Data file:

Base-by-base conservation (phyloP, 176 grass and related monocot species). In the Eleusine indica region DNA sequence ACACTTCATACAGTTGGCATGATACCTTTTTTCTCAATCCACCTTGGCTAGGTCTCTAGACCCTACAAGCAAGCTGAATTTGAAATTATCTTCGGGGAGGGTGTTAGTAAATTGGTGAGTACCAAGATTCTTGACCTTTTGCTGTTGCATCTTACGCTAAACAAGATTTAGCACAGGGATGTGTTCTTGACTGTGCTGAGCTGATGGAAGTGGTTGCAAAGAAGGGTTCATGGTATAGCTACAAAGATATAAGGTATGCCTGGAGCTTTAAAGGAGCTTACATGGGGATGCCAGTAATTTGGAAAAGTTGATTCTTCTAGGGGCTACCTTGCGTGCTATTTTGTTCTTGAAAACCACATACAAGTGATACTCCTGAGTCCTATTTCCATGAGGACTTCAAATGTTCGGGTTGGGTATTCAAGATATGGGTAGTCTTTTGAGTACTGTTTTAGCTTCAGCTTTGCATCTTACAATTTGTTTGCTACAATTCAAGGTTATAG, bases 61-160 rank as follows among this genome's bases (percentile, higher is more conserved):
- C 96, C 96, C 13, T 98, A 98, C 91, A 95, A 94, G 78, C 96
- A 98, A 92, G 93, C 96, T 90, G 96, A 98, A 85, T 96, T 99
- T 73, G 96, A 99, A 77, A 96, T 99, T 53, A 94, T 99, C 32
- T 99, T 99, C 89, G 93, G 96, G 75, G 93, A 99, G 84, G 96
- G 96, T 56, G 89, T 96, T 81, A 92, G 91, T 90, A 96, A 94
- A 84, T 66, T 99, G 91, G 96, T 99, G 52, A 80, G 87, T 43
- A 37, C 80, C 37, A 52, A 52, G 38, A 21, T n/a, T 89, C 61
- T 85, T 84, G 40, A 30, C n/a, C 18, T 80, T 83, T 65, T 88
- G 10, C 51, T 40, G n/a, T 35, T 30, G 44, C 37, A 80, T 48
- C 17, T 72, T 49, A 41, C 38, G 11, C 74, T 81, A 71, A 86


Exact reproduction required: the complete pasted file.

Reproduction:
Base-by-base conservation (phyloP, 176 grass and related monocot species). In the Eleusine indica region DNA sequence ACACTTCATACAGTTGGCATGATACCTTTTTTCTCAATCCACCTTGGCTAGGTCTCTAGACCCTACAAGCAAGCTGAATTTGAAATTATCTTCGGGGAGGGTGTTAGTAAATTGGTGAGTACCAAGATTCTTGACCTTTTGCTGTTGCATCTTACGCTAAACAAGATTTAGCACAGGGATGTGTTCTTGACTGTGCTGAGCTGATGGAAGTGGTTGCAAAGAAGGGTTCATGGTATAGCTACAAAGATATAAGGTATGCCTGGAGCTTTAAAGGAGCTTACATGGGGATGCCAGTAATTTGGAAAAGTTGATTCTTCTAGGGGCTACCTTGCGTGCTATTTTGTTCTTGAAAACCACATACAAGTGATACTCCTGAGTCCTATTTCCATGAGGACTTCAAATGTTCGGGTTGGGTATTCAAGATATGGGTAGTCTTTTGAGTACTGTTTTAGCTTCAGCTTTGCATCTTACAATTTGTTTGCTACAATTCAAGGTTATAG, bases 61-160 rank as follows among this genome's bases (percentile, higher is more conserved):
- C 96, C 96, C 13, T 98, A 98, C 91, A 95, A 94, G 78, C 96
- A 98, A 92, G 93, C 96, T 90, G 96, A 98, A 85, T 96, T 99
- T 73, G 96, A 99, A 77, A 96, T 99, T 53, A 94, T 99, C 32
- T 99, T 99, C 89, G 93, G 96, G 75, G 93, A 99, G 84, G 96
- G 96, T 56, G 89, T 96, T 81, A 92, G 91, T 90, A 96, A 94
- A 84, T 66, T 99, G 91, G 96, T 99, G 52, A 80, G 87, T 43
- A 37, C 80, C 37, A 52, A 52, G 38, A 21, T n/a, T 89, C 61
- T 85, T 84, G 40, A 30, C n/a, C 18, T 80, T 83, T 65, T 88
- G 10, C 51, T 40, G n/a, T 35, T 30, G 44, C 37, A 80, T 48
- C 17, T 72, T 49, A 41, C 38, G 11, C 74, T 81, A 71, A 86